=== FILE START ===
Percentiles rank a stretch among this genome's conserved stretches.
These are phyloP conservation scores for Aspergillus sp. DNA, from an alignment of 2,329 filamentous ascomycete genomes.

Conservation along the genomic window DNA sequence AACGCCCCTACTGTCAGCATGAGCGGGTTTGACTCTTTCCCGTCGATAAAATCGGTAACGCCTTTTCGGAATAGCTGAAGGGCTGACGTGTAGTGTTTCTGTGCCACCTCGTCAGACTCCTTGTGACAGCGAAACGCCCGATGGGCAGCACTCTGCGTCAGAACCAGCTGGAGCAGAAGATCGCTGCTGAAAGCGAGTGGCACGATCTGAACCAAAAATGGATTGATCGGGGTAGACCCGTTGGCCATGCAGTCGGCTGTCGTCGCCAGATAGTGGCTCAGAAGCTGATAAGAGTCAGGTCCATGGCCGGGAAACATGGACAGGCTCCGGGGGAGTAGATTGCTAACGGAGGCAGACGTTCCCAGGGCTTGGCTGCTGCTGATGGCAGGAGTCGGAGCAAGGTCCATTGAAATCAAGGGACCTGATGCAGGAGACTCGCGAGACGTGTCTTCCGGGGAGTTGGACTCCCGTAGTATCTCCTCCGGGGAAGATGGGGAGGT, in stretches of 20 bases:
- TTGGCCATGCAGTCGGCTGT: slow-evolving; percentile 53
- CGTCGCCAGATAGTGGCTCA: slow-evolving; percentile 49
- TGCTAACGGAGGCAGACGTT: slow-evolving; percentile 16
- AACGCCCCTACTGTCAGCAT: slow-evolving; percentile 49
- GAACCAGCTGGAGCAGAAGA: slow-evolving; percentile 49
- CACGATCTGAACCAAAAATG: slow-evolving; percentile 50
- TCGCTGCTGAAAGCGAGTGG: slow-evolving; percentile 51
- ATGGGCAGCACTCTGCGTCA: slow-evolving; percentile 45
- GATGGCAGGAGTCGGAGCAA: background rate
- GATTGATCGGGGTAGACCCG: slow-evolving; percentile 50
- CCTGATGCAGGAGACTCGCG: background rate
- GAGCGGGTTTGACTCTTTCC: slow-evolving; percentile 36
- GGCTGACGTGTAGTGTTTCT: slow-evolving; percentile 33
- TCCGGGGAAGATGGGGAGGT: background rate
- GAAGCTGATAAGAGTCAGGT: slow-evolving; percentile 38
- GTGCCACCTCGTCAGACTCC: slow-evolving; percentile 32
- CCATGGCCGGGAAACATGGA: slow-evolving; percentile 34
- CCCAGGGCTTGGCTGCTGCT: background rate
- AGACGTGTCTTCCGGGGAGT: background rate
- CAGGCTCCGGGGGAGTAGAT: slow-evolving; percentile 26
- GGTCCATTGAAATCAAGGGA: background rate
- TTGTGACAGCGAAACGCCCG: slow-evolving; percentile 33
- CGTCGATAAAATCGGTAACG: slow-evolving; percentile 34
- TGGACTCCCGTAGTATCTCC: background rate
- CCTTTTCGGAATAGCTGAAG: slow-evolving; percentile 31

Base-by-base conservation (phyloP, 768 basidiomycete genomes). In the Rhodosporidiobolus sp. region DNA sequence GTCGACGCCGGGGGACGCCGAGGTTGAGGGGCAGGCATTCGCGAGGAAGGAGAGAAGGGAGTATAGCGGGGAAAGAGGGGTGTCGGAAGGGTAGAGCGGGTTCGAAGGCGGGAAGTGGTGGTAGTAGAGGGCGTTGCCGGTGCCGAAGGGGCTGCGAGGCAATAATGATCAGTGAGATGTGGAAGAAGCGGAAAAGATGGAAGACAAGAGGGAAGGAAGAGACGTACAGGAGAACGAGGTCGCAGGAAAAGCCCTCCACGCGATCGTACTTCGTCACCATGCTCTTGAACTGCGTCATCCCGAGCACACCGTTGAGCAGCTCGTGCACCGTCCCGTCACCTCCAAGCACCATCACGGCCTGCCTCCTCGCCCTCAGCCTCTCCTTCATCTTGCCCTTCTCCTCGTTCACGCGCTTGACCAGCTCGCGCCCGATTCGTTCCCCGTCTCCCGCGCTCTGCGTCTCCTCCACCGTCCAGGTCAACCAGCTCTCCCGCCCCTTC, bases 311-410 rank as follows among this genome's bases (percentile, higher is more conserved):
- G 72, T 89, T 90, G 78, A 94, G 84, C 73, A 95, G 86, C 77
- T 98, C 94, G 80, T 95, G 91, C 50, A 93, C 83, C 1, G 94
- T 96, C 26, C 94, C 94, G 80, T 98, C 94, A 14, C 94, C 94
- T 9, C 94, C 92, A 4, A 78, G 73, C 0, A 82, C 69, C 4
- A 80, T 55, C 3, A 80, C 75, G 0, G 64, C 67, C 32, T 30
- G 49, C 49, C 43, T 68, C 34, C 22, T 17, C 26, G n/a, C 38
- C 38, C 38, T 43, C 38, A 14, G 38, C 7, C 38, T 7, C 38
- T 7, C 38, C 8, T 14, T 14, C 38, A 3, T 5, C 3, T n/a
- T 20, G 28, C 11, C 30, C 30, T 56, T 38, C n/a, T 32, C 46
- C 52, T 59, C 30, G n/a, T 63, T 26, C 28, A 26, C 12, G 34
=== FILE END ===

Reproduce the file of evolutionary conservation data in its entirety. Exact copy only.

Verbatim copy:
Percentiles rank a stretch among this genome's conserved stretches.
These are phyloP conservation scores for Aspergillus sp. DNA, from an alignment of 2,329 filamentous ascomycete genomes.

Conservation along the genomic window DNA sequence AACGCCCCTACTGTCAGCATGAGCGGGTTTGACTCTTTCCCGTCGATAAAATCGGTAACGCCTTTTCGGAATAGCTGAAGGGCTGACGTGTAGTGTTTCTGTGCCACCTCGTCAGACTCCTTGTGACAGCGAAACGCCCGATGGGCAGCACTCTGCGTCAGAACCAGCTGGAGCAGAAGATCGCTGCTGAAAGCGAGTGGCACGATCTGAACCAAAAATGGATTGATCGGGGTAGACCCGTTGGCCATGCAGTCGGCTGTCGTCGCCAGATAGTGGCTCAGAAGCTGATAAGAGTCAGGTCCATGGCCGGGAAACATGGACAGGCTCCGGGGGAGTAGATTGCTAACGGAGGCAGACGTTCCCAGGGCTTGGCTGCTGCTGATGGCAGGAGTCGGAGCAAGGTCCATTGAAATCAAGGGACCTGATGCAGGAGACTCGCGAGACGTGTCTTCCGGGGAGTTGGACTCCCGTAGTATCTCCTCCGGGGAAGATGGGGAGGT, in stretches of 20 bases:
- TTGGCCATGCAGTCGGCTGT: slow-evolving; percentile 53
- CGTCGCCAGATAGTGGCTCA: slow-evolving; percentile 49
- TGCTAACGGAGGCAGACGTT: slow-evolving; percentile 16
- AACGCCCCTACTGTCAGCAT: slow-evolving; percentile 49
- GAACCAGCTGGAGCAGAAGA: slow-evolving; percentile 49
- CACGATCTGAACCAAAAATG: slow-evolving; percentile 50
- TCGCTGCTGAAAGCGAGTGG: slow-evolving; percentile 51
- ATGGGCAGCACTCTGCGTCA: slow-evolving; percentile 45
- GATGGCAGGAGTCGGAGCAA: background rate
- GATTGATCGGGGTAGACCCG: slow-evolving; percentile 50
- CCTGATGCAGGAGACTCGCG: background rate
- GAGCGGGTTTGACTCTTTCC: slow-evolving; percentile 36
- GGCTGACGTGTAGTGTTTCT: slow-evolving; percentile 33
- TCCGGGGAAGATGGGGAGGT: background rate
- GAAGCTGATAAGAGTCAGGT: slow-evolving; percentile 38
- GTGCCACCTCGTCAGACTCC: slow-evolving; percentile 32
- CCATGGCCGGGAAACATGGA: slow-evolving; percentile 34
- CCCAGGGCTTGGCTGCTGCT: background rate
- AGACGTGTCTTCCGGGGAGT: background rate
- CAGGCTCCGGGGGAGTAGAT: slow-evolving; percentile 26
- GGTCCATTGAAATCAAGGGA: background rate
- TTGTGACAGCGAAACGCCCG: slow-evolving; percentile 33
- CGTCGATAAAATCGGTAACG: slow-evolving; percentile 34
- TGGACTCCCGTAGTATCTCC: background rate
- CCTTTTCGGAATAGCTGAAG: slow-evolving; percentile 31

Base-by-base conservation (phyloP, 768 basidiomycete genomes). In the Rhodosporidiobolus sp. region DNA sequence GTCGACGCCGGGGGACGCCGAGGTTGAGGGGCAGGCATTCGCGAGGAAGGAGAGAAGGGAGTATAGCGGGGAAAGAGGGGTGTCGGAAGGGTAGAGCGGGTTCGAAGGCGGGAAGTGGTGGTAGTAGAGGGCGTTGCCGGTGCCGAAGGGGCTGCGAGGCAATAATGATCAGTGAGATGTGGAAGAAGCGGAAAAGATGGAAGACAAGAGGGAAGGAAGAGACGTACAGGAGAACGAGGTCGCAGGAAAAGCCCTCCACGCGATCGTACTTCGTCACCATGCTCTTGAACTGCGTCATCCCGAGCACACCGTTGAGCAGCTCGTGCACCGTCCCGTCACCTCCAAGCACCATCACGGCCTGCCTCCTCGCCCTCAGCCTCTCCTTCATCTTGCCCTTCTCCTCGTTCACGCGCTTGACCAGCTCGCGCCCGATTCGTTCCCCGTCTCCCGCGCTCTGCGTCTCCTCCACCGTCCAGGTCAACCAGCTCTCCCGCCCCTTC, bases 311-410 rank as follows among this genome's bases (percentile, higher is more conserved):
- G 72, T 89, T 90, G 78, A 94, G 84, C 73, A 95, G 86, C 77
- T 98, C 94, G 80, T 95, G 91, C 50, A 93, C 83, C 1, G 94
- T 96, C 26, C 94, C 94, G 80, T 98, C 94, A 14, C 94, C 94
- T 9, C 94, C 92, A 4, A 78, G 73, C 0, A 82, C 69, C 4
- A 80, T 55, C 3, A 80, C 75, G 0, G 64, C 67, C 32, T 30
- G 49, C 49, C 43, T 68, C 34, C 22, T 17, C 26, G n/a, C 38
- C 38, C 38, T 43, C 38, A 14, G 38, C 7, C 38, T 7, C 38
- T 7, C 38, C 8, T 14, T 14, C 38, A 3, T 5, C 3, T n/a
- T 20, G 28, C 11, C 30, C 30, T 56, T 38, C n/a, T 32, C 46
- C 52, T 59, C 30, G n/a, T 63, T 26, C 28, A 26, C 12, G 34